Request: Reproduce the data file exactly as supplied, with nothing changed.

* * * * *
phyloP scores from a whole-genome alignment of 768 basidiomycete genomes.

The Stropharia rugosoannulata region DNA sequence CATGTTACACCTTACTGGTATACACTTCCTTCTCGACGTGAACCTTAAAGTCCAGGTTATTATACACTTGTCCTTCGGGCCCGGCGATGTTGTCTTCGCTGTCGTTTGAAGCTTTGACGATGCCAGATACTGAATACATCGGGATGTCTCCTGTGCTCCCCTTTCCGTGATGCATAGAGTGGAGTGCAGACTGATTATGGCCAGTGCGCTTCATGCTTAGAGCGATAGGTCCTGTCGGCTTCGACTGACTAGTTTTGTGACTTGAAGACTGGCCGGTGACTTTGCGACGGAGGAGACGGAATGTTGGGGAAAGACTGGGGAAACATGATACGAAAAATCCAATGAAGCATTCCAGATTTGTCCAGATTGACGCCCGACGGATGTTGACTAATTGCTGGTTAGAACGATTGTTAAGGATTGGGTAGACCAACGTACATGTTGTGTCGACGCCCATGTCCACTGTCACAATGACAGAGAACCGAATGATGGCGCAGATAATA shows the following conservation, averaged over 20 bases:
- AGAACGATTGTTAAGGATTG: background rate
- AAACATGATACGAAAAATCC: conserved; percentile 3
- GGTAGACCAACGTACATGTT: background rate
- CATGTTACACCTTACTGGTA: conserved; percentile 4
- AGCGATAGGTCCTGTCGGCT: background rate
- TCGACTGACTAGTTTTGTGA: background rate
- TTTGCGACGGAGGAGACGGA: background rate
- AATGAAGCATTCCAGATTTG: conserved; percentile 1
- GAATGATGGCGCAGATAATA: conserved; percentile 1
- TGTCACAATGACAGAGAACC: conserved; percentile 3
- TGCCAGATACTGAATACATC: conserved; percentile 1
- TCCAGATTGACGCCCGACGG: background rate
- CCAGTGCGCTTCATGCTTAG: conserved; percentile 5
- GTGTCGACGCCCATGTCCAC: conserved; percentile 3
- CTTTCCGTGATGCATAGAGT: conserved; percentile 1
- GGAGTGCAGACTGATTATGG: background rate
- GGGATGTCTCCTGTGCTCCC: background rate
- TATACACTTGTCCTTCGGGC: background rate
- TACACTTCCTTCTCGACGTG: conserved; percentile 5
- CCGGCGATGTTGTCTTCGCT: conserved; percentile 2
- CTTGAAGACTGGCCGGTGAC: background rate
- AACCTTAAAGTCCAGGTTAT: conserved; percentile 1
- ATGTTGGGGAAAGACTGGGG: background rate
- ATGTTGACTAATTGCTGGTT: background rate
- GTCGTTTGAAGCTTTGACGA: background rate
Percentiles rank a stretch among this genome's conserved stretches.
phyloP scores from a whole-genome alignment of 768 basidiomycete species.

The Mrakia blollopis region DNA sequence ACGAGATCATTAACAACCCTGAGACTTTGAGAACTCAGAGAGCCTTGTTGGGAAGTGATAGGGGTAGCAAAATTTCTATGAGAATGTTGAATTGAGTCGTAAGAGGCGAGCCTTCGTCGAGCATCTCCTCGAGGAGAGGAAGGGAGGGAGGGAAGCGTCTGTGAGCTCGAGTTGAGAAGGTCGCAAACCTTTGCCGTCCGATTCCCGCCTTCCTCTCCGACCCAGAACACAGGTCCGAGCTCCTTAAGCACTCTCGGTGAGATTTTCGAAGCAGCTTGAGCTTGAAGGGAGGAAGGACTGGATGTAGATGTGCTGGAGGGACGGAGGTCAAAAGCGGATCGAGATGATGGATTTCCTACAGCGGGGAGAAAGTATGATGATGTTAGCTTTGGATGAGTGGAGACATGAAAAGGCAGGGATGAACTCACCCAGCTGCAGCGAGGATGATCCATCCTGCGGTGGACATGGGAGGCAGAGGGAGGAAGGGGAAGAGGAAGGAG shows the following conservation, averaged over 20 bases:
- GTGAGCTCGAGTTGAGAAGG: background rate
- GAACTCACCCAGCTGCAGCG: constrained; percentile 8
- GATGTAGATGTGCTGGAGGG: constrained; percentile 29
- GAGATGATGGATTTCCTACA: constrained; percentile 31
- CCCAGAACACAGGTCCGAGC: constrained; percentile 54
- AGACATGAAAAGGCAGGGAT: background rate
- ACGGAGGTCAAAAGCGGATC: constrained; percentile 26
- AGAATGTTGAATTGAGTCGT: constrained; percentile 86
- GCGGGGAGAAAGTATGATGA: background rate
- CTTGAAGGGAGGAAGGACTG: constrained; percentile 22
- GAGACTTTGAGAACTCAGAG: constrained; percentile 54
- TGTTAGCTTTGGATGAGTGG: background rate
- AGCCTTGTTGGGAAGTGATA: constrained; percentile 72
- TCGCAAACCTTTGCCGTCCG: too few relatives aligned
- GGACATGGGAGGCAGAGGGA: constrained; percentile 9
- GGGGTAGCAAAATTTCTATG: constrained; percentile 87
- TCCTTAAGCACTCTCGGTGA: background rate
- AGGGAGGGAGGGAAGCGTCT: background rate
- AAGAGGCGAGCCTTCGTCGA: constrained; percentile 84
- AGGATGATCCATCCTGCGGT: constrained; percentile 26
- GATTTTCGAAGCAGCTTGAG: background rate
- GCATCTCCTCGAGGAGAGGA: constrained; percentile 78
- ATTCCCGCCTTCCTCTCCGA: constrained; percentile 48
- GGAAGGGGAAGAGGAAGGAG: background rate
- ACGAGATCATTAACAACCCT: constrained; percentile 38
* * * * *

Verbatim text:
phyloP scores from a whole-genome alignment of 768 basidiomycete genomes.

The Stropharia rugosoannulata region DNA sequence CATGTTACACCTTACTGGTATACACTTCCTTCTCGACGTGAACCTTAAAGTCCAGGTTATTATACACTTGTCCTTCGGGCCCGGCGATGTTGTCTTCGCTGTCGTTTGAAGCTTTGACGATGCCAGATACTGAATACATCGGGATGTCTCCTGTGCTCCCCTTTCCGTGATGCATAGAGTGGAGTGCAGACTGATTATGGCCAGTGCGCTTCATGCTTAGAGCGATAGGTCCTGTCGGCTTCGACTGACTAGTTTTGTGACTTGAAGACTGGCCGGTGACTTTGCGACGGAGGAGACGGAATGTTGGGGAAAGACTGGGGAAACATGATACGAAAAATCCAATGAAGCATTCCAGATTTGTCCAGATTGACGCCCGACGGATGTTGACTAATTGCTGGTTAGAACGATTGTTAAGGATTGGGTAGACCAACGTACATGTTGTGTCGACGCCCATGTCCACTGTCACAATGACAGAGAACCGAATGATGGCGCAGATAATA shows the following conservation, averaged over 20 bases:
- AGAACGATTGTTAAGGATTG: background rate
- AAACATGATACGAAAAATCC: conserved; percentile 3
- GGTAGACCAACGTACATGTT: background rate
- CATGTTACACCTTACTGGTA: conserved; percentile 4
- AGCGATAGGTCCTGTCGGCT: background rate
- TCGACTGACTAGTTTTGTGA: background rate
- TTTGCGACGGAGGAGACGGA: background rate
- AATGAAGCATTCCAGATTTG: conserved; percentile 1
- GAATGATGGCGCAGATAATA: conserved; percentile 1
- TGTCACAATGACAGAGAACC: conserved; percentile 3
- TGCCAGATACTGAATACATC: conserved; percentile 1
- TCCAGATTGACGCCCGACGG: background rate
- CCAGTGCGCTTCATGCTTAG: conserved; percentile 5
- GTGTCGACGCCCATGTCCAC: conserved; percentile 3
- CTTTCCGTGATGCATAGAGT: conserved; percentile 1
- GGAGTGCAGACTGATTATGG: background rate
- GGGATGTCTCCTGTGCTCCC: background rate
- TATACACTTGTCCTTCGGGC: background rate
- TACACTTCCTTCTCGACGTG: conserved; percentile 5
- CCGGCGATGTTGTCTTCGCT: conserved; percentile 2
- CTTGAAGACTGGCCGGTGAC: background rate
- AACCTTAAAGTCCAGGTTAT: conserved; percentile 1
- ATGTTGGGGAAAGACTGGGG: background rate
- ATGTTGACTAATTGCTGGTT: background rate
- GTCGTTTGAAGCTTTGACGA: background rate
Percentiles rank a stretch among this genome's conserved stretches.
phyloP scores from a whole-genome alignment of 768 basidiomycete species.

The Mrakia blollopis region DNA sequence ACGAGATCATTAACAACCCTGAGACTTTGAGAACTCAGAGAGCCTTGTTGGGAAGTGATAGGGGTAGCAAAATTTCTATGAGAATGTTGAATTGAGTCGTAAGAGGCGAGCCTTCGTCGAGCATCTCCTCGAGGAGAGGAAGGGAGGGAGGGAAGCGTCTGTGAGCTCGAGTTGAGAAGGTCGCAAACCTTTGCCGTCCGATTCCCGCCTTCCTCTCCGACCCAGAACACAGGTCCGAGCTCCTTAAGCACTCTCGGTGAGATTTTCGAAGCAGCTTGAGCTTGAAGGGAGGAAGGACTGGATGTAGATGTGCTGGAGGGACGGAGGTCAAAAGCGGATCGAGATGATGGATTTCCTACAGCGGGGAGAAAGTATGATGATGTTAGCTTTGGATGAGTGGAGACATGAAAAGGCAGGGATGAACTCACCCAGCTGCAGCGAGGATGATCCATCCTGCGGTGGACATGGGAGGCAGAGGGAGGAAGGGGAAGAGGAAGGAG shows the following conservation, averaged over 20 bases:
- GTGAGCTCGAGTTGAGAAGG: background rate
- GAACTCACCCAGCTGCAGCG: constrained; percentile 8
- GATGTAGATGTGCTGGAGGG: constrained; percentile 29
- GAGATGATGGATTTCCTACA: constrained; percentile 31
- CCCAGAACACAGGTCCGAGC: constrained; percentile 54
- AGACATGAAAAGGCAGGGAT: background rate
- ACGGAGGTCAAAAGCGGATC: constrained; percentile 26
- AGAATGTTGAATTGAGTCGT: constrained; percentile 86
- GCGGGGAGAAAGTATGATGA: background rate
- CTTGAAGGGAGGAAGGACTG: constrained; percentile 22
- GAGACTTTGAGAACTCAGAG: constrained; percentile 54
- TGTTAGCTTTGGATGAGTGG: background rate
- AGCCTTGTTGGGAAGTGATA: constrained; percentile 72
- TCGCAAACCTTTGCCGTCCG: too few relatives aligned
- GGACATGGGAGGCAGAGGGA: constrained; percentile 9
- GGGGTAGCAAAATTTCTATG: constrained; percentile 87
- TCCTTAAGCACTCTCGGTGA: background rate
- AGGGAGGGAGGGAAGCGTCT: background rate
- AAGAGGCGAGCCTTCGTCGA: constrained; percentile 84
- AGGATGATCCATCCTGCGGT: constrained; percentile 26
- GATTTTCGAAGCAGCTTGAG: background rate
- GCATCTCCTCGAGGAGAGGA: constrained; percentile 78
- ATTCCCGCCTTCCTCTCCGA: constrained; percentile 48
- GGAAGGGGAAGAGGAAGGAG: background rate
- ACGAGATCATTAACAACCCT: constrained; percentile 38